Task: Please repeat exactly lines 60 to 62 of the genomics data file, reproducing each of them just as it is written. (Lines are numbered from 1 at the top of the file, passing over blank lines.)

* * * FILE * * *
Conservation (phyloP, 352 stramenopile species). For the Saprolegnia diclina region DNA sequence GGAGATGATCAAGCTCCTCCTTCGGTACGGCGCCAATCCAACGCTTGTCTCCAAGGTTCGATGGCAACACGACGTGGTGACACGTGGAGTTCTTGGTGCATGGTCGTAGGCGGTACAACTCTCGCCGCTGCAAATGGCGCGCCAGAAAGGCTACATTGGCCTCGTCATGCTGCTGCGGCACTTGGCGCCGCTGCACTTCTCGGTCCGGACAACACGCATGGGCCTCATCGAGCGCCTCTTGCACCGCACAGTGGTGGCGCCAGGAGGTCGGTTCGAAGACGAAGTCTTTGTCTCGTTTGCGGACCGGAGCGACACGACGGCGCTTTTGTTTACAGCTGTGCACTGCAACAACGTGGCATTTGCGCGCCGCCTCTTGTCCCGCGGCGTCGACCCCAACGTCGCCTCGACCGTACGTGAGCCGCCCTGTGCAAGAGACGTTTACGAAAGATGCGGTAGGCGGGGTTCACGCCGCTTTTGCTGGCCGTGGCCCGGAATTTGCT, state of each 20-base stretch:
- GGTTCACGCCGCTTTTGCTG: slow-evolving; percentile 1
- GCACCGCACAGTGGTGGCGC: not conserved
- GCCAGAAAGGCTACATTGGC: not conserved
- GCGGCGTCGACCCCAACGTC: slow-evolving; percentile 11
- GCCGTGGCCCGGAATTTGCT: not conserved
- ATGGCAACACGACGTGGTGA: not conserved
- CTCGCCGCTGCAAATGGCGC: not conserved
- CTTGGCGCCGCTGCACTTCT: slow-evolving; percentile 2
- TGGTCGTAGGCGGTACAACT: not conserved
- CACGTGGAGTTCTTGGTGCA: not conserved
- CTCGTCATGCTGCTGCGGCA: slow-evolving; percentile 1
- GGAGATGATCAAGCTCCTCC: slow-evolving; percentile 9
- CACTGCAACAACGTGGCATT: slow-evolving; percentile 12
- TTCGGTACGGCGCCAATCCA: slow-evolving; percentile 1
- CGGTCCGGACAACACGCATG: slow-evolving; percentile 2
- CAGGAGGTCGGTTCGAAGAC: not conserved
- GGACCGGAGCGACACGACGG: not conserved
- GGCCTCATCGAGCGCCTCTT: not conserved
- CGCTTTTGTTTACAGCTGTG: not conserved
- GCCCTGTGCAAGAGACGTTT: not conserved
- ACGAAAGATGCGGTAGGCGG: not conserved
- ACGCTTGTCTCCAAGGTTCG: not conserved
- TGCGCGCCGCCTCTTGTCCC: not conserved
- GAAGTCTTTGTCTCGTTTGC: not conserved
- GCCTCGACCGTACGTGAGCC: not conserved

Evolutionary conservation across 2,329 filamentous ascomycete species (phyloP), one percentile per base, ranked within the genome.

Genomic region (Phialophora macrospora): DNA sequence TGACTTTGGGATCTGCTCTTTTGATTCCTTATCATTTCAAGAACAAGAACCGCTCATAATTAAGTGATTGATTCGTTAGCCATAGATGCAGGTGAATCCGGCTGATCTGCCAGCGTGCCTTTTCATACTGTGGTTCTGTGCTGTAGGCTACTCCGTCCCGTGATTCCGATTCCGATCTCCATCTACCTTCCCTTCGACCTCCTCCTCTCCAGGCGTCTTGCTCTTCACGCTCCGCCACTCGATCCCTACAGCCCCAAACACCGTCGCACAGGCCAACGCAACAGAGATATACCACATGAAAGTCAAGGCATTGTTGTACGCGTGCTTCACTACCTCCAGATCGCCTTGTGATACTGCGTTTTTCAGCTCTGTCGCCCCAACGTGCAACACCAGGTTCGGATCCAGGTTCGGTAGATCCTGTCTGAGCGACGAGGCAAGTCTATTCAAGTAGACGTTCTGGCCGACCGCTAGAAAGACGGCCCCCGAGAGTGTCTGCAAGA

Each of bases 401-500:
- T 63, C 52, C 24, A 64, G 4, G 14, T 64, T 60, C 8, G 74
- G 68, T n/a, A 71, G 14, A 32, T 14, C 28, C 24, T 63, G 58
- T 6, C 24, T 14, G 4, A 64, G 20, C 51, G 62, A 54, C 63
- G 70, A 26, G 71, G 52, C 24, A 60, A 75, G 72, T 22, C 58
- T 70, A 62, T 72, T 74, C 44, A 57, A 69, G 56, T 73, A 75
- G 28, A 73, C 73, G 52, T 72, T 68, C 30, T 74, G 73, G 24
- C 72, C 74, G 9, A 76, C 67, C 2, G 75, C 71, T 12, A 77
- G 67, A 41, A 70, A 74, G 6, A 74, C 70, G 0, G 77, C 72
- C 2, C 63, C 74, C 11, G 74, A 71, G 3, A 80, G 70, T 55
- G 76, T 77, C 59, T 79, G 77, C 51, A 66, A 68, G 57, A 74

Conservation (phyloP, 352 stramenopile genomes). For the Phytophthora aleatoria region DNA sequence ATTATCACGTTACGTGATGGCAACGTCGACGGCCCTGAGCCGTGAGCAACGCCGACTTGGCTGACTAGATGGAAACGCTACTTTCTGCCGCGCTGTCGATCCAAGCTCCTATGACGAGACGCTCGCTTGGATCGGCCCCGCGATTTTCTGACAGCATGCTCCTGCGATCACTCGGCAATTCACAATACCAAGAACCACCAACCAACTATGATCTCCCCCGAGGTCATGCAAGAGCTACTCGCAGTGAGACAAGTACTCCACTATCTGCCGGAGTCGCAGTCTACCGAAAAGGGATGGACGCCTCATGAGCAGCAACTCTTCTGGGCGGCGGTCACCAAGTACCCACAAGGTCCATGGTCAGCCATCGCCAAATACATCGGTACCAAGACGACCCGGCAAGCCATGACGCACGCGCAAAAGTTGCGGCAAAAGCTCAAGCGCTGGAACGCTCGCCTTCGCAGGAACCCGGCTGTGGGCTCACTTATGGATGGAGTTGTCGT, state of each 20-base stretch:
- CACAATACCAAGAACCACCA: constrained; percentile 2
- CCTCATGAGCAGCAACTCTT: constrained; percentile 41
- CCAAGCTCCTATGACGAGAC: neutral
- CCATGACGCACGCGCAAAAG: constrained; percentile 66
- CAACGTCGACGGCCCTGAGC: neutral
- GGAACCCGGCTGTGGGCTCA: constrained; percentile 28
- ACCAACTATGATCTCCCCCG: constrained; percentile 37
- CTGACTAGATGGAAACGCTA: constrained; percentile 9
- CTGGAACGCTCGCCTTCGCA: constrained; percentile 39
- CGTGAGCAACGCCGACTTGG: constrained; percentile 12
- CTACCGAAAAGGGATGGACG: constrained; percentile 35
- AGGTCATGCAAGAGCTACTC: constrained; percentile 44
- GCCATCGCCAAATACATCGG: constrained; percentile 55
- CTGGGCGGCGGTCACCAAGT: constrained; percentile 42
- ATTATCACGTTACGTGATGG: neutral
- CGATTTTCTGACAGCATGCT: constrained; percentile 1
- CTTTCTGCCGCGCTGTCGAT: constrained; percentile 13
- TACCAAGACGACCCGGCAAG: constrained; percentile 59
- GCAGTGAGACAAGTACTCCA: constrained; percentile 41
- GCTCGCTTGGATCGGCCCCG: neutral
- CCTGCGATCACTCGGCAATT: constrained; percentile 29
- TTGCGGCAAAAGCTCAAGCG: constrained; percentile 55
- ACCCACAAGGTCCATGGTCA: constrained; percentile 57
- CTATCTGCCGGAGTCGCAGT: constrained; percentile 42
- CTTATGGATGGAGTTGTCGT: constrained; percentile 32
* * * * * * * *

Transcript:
- GCTCGCTTGGATCGGCCCCG: neutral
- CCTGCGATCACTCGGCAATT: constrained; percentile 29
- TTGCGGCAAAAGCTCAAGCG: constrained; percentile 55